Children and young people’s participation
Children and young people’s participation

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Children and young people’s participation

1.1 Development activities

Development activity 1

Begin by taking an example from your own practice, or use Graham and Fitzgerald’s Australian study discussed in the reading, which focused on 13- to 18-year-olds’ views on participation. Then answer the following questions:

  • Where would your own and others’ practice be on the participation continuum?
  • Is children and young people’s participation genuinely meaningful?
  • What impact, if any, is it having on policy making?

Development activity 2

Read the report The National Child Participation Guide for Uganda: Creating an Environment for Children to be Heard [Tip: hold Ctrl and click a link to open it in a new tab. (Hide tip)] , prepared by the Ministry of Gender, Labour and Social Development, the Uganda Rights NGO Network, and UNICEF (Uganda Office).

When reading this document, consider the following areas:

  • How does this approach compare with current UK policy and practice?
  • What points of similarity and difference can you identify in relation to diverse cultural environments?
  • Is gender an issue?
  • Is girls’ education singled out for special consideration?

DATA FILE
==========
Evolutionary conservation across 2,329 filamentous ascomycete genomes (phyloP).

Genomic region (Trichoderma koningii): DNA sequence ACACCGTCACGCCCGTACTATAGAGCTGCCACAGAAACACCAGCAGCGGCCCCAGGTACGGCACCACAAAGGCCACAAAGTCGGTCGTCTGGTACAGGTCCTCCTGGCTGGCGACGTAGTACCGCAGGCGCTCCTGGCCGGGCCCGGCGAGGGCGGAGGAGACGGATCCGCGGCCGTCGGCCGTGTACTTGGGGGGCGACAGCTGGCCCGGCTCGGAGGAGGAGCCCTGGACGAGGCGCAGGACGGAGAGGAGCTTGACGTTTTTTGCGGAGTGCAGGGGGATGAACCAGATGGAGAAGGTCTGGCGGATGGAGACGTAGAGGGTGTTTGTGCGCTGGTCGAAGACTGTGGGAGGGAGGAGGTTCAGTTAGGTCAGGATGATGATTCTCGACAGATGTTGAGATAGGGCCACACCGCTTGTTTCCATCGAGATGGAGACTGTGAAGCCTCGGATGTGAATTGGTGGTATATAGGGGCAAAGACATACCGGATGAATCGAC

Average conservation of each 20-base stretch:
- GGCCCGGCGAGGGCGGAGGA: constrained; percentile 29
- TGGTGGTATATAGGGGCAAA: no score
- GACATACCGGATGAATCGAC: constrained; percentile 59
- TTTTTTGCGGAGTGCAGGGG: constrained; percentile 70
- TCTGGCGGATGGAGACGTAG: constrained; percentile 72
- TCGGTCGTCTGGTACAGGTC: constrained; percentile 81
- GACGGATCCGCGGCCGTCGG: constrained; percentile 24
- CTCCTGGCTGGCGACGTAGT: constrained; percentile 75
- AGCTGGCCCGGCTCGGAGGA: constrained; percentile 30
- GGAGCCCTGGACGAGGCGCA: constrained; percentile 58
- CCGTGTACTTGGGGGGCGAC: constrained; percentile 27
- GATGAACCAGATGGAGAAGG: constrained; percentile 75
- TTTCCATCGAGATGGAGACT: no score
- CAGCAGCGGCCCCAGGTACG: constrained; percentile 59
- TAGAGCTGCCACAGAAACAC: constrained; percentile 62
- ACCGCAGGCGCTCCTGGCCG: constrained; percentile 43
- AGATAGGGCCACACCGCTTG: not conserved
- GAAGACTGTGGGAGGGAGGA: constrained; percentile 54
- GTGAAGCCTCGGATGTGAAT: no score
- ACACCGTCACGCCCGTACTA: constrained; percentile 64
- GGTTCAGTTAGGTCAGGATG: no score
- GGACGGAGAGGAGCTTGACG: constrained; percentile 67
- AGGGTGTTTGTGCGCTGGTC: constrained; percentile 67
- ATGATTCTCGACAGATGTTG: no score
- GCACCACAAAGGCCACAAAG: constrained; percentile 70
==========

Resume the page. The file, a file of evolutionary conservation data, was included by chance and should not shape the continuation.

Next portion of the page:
• How does this approach compare with your own experiences of children and young people’s participation?

On pages 10 and 11 of the Participation Guide, the authors identify what they think child participation is designed to provide and promote for Ugandan children. We have listed these in the first column of Table 1 below. In the second column, rank each of the statements from 1 to 5 according to how strongly you agree (1 being disagreement and 5 being strong agreement), and add any comment of your own in column 3. Then note any barriers that might get in the way of implementation in column 4.

Table 1 Expressions of children’s participation

Participation My ranking (1–5) My comments Potential barriers
Safe places for children in families, communities and institutions
Openness and honesty
Forum for children to think for themselves while expressing their views – shared decision making
Information gathering and sharing
Effective interaction among children and with adults involved in projects or activities in a positive way
Empowerment for children as individuals and as members of society
Spaces for children to have influence on actions and decisions that affect their lives
Space and time for children to identify and analyse problems, and even suggest solutions to those problems
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